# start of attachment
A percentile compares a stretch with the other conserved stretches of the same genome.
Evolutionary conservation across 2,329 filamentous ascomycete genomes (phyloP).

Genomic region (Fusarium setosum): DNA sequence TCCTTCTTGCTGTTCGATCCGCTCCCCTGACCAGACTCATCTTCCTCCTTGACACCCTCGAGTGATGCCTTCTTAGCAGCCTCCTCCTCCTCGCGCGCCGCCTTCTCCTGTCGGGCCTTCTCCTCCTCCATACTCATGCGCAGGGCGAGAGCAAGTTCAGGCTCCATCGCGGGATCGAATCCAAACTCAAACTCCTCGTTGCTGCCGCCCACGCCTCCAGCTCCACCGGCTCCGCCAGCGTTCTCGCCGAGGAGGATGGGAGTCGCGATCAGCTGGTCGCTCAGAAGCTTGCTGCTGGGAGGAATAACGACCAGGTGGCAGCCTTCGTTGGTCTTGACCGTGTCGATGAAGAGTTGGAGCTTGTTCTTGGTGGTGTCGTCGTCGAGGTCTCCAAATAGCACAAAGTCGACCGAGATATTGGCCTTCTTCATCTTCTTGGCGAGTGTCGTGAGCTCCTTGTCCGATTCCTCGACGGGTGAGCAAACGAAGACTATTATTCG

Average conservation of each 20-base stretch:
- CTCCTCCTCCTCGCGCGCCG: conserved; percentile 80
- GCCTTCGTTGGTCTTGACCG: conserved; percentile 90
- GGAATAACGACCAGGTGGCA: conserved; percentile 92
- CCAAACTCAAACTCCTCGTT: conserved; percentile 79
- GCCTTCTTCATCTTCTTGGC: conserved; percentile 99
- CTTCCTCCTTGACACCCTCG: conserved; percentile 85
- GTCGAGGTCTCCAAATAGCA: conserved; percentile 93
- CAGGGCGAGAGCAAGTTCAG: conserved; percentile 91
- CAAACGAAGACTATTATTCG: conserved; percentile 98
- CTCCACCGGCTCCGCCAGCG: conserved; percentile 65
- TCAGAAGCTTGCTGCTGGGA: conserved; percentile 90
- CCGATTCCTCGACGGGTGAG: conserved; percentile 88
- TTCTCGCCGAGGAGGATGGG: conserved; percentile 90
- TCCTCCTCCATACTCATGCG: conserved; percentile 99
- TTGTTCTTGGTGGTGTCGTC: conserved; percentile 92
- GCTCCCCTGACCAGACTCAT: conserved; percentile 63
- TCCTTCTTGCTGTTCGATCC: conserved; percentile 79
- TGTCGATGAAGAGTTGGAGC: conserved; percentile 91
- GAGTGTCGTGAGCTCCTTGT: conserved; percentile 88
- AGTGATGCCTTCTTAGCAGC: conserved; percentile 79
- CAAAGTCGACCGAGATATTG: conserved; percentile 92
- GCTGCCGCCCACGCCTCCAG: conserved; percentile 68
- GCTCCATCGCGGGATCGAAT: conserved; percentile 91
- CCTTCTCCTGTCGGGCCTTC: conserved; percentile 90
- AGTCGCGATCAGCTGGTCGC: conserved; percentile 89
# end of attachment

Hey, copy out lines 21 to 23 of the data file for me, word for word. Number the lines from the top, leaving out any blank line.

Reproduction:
- TCCTTCTTGCTGTTCGATCC: conserved; percentile 79
- TGTCGATGAAGAGTTGGAGC: conserved; percentile 91
- GAGTGTCGTGAGCTCCTTGT: conserved; percentile 88